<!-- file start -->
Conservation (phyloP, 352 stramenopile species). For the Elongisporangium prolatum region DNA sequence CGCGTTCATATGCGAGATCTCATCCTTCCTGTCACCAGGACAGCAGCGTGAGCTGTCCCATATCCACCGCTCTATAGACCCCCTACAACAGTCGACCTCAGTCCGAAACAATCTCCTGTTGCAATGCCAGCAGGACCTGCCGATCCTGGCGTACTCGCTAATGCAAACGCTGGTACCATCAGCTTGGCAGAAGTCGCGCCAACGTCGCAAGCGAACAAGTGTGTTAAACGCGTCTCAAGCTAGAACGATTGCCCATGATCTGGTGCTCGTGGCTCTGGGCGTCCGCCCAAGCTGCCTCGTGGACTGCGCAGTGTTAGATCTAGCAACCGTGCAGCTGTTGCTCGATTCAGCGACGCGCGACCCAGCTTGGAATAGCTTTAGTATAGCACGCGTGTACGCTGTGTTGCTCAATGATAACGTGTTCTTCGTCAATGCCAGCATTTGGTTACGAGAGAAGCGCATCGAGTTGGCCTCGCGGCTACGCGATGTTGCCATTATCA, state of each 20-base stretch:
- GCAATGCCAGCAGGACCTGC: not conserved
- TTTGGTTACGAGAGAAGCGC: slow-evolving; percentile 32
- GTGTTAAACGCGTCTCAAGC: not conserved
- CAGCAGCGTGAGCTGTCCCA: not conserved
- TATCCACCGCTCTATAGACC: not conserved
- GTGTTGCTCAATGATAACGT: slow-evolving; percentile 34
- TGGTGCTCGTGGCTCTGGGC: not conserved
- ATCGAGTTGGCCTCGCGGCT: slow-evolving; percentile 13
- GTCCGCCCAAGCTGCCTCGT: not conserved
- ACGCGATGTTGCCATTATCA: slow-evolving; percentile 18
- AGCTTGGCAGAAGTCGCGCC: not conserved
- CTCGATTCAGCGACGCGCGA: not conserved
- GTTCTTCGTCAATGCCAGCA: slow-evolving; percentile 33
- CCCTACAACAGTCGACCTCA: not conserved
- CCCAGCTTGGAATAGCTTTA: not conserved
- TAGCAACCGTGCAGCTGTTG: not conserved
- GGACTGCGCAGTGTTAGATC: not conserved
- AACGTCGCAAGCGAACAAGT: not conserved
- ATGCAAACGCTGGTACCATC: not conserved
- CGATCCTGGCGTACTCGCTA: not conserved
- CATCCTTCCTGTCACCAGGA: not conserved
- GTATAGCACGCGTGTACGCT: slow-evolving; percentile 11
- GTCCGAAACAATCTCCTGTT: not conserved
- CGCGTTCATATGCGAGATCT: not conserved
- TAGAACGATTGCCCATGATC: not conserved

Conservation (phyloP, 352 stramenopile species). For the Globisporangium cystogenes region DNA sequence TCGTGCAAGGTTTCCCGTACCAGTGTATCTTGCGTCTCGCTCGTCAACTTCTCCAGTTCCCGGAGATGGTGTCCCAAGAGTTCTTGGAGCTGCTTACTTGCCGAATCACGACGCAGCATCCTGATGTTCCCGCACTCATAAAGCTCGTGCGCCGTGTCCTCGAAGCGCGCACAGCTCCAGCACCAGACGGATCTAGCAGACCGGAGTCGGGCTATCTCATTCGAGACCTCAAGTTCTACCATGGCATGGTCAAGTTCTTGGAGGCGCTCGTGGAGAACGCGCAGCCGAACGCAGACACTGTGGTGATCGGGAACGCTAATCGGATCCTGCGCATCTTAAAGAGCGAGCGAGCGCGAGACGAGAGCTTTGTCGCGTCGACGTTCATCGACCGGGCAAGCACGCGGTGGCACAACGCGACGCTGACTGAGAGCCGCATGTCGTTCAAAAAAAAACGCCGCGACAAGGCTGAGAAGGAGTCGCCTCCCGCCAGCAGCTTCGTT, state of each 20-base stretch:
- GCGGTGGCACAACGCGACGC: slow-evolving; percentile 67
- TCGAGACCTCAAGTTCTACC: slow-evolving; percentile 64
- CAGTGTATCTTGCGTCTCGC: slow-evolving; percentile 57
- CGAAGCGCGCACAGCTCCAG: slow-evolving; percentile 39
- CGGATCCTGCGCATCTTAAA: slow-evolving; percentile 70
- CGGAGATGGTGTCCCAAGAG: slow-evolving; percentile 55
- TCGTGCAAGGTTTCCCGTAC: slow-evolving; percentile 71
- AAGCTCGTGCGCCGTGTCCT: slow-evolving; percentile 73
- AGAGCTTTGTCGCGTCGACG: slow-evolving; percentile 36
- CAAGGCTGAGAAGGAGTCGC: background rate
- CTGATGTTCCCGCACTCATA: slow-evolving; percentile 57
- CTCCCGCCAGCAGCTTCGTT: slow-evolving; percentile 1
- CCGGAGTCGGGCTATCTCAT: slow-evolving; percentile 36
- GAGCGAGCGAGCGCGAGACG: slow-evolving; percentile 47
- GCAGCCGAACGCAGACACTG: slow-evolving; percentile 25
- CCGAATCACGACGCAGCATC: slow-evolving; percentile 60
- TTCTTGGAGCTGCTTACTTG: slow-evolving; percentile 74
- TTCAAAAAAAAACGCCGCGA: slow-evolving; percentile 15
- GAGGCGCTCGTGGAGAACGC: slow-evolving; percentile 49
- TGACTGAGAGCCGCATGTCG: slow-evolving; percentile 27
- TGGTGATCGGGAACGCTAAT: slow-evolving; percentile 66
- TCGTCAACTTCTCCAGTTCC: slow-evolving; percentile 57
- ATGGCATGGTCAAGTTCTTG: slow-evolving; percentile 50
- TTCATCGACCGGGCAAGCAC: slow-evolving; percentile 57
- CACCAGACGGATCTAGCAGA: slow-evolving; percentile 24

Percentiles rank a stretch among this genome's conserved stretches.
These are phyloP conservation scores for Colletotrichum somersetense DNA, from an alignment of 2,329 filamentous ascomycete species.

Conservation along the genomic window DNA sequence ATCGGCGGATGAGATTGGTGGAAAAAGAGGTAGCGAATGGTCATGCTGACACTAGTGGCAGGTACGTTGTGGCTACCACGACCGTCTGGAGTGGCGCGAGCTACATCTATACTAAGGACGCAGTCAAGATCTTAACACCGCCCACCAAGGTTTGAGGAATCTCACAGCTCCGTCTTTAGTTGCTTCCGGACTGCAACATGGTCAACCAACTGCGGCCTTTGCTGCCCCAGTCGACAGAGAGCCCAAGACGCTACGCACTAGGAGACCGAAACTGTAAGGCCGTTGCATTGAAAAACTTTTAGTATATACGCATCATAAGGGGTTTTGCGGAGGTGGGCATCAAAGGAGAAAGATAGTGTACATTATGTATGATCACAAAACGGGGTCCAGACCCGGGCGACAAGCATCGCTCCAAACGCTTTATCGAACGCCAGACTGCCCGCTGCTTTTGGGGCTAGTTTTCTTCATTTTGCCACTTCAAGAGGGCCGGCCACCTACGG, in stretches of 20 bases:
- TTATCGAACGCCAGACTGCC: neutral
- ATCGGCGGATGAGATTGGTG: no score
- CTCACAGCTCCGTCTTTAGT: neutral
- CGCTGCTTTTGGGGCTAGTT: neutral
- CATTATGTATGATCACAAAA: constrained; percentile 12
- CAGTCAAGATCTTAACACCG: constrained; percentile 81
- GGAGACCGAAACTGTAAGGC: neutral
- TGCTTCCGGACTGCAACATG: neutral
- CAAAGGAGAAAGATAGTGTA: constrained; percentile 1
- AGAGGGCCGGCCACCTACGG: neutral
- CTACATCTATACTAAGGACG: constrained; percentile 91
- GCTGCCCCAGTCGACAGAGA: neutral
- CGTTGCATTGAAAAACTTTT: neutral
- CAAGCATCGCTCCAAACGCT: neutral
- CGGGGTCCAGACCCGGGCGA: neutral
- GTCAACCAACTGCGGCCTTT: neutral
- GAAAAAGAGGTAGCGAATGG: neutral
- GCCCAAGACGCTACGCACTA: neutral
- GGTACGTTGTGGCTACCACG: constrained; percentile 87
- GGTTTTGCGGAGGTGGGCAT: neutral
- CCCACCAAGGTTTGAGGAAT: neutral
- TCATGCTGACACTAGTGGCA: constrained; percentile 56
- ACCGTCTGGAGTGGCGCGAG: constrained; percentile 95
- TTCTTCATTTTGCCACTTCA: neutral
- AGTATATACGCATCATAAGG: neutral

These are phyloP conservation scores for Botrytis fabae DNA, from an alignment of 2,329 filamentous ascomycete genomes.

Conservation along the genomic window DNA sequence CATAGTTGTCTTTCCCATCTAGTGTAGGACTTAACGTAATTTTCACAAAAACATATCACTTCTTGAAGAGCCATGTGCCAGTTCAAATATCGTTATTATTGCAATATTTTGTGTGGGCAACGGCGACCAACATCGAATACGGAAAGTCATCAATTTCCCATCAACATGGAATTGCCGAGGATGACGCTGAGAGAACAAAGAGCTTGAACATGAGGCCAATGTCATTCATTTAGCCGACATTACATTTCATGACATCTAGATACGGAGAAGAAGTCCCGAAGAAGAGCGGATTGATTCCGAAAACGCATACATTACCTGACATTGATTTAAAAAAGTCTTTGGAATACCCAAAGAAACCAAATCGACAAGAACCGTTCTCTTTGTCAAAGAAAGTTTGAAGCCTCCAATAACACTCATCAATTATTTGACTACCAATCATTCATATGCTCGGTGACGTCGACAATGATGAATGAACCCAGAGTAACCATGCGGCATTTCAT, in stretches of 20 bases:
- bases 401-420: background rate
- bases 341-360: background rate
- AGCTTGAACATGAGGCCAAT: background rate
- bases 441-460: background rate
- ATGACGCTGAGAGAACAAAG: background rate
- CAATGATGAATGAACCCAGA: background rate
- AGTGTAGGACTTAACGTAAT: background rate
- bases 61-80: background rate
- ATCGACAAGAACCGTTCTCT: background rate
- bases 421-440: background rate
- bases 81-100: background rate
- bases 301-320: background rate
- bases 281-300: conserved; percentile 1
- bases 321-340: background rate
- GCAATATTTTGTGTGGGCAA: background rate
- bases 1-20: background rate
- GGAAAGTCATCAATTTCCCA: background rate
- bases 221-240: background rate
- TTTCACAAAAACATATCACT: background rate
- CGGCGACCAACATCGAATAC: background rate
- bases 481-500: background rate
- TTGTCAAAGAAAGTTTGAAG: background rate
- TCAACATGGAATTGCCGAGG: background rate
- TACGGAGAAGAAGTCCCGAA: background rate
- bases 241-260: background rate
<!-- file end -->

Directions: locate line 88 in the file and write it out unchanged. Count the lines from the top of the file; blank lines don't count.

- CAATGATGAATGAACCCAGA: background rate